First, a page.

Tinsley Ellis has been playing blues a long time, and during the course of his blues travels he has learned and absorbed from everyone he’s encountered. He is a walking, breathing, encyclopedia of blues guitar. The difference between Ellis and others is that he can apply what he has learned while still keeping his own blues from being cliche. Ellis is constantly touring, polishing his skills, and honing his craft. In short, he walks the walk.
Midnight Blue is Ellis’ second album on the Heartfixer Music label, following on the heels of the well received 2013 release, Get It. Personnel on this album are Tinsley Ellis – guitar, Kevin McKendree – organs and pianos, Lynn Williams – drums and percussion, and Ted Pecchio – electric and acoustic bass. Ellis himself does a fine job as producer keeping things uncluttered, and he wisely kept the raw edge to this music. Kevin McKendree, assisted by Niklas Rodewald, does an equally exceptional job with the recording and the mix, both having full sound, great texture, and a very pleasing “live” vibe. Very well done indeed.
The album opens with the acoustic intro to “If The River Keeps Rising,” which then erupts into heavy electric chords, imparting a grinding, gritty sound that is further enhanced by the impressive slide Ellis coaxes from his guitar. Other solid tracks include “Surrender,” which has a captivating touch of soul, enriched with layers of guitar that complement each other perfectly, giving the song a pleasant fullness. This is an excellent track. “See No Harm” is reminiscent of early Peter Green and later Eric Clapton during his From The Cradle period. This track is slow, with great vintage guitar tone, and the piano adds a touch of brightness and depth. “Peace and Love” has an alluring ’70s feel thanks to sweet Wah infused guitar, delicious organ stylings from McKendree, and a satisfyingly full sound overall. “That’s My Story” has a definite Judas Priest/ZZ Top ’80s feel to it, with the rhythm section kickin’ things up a notch, and Ellis enjoying the riffs he is laying down. The album’s closer, “Kiss of Death,” is a sonic wonder that is a really fun ride. This track is seven minutes of slow blues with Ellis offering up some of the best slow, blues basted guitar we have heard in a while.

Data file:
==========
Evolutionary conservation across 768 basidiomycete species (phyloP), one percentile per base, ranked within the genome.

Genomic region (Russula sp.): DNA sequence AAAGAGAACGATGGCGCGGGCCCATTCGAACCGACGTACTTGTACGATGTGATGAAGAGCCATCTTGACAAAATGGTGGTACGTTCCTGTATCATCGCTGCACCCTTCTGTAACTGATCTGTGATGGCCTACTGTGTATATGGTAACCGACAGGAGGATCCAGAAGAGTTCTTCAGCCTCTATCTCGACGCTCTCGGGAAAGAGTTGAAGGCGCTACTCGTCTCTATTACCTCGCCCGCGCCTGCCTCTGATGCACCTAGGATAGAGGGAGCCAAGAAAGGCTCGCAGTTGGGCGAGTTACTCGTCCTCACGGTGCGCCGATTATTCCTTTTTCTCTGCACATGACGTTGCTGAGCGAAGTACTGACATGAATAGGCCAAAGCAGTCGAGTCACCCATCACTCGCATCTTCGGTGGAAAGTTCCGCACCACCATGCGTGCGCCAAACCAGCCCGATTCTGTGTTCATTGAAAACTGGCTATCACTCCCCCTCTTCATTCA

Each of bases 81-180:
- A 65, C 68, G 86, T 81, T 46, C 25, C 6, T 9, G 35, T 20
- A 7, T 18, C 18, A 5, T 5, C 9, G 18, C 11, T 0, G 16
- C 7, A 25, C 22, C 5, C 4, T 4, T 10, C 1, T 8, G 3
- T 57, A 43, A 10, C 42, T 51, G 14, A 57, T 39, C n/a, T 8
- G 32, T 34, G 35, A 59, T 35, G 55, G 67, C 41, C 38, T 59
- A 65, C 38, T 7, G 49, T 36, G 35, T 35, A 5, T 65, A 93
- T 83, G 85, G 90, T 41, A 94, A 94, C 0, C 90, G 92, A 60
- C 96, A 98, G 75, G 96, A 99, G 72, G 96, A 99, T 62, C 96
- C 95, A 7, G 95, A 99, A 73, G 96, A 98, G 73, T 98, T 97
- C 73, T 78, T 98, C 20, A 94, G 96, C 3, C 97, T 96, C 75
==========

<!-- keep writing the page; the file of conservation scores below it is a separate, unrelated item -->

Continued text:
Midnight Blue is a well produced, great sounding album. Ellis and company deliver superior playing at every turn. This one is definitely a keeper.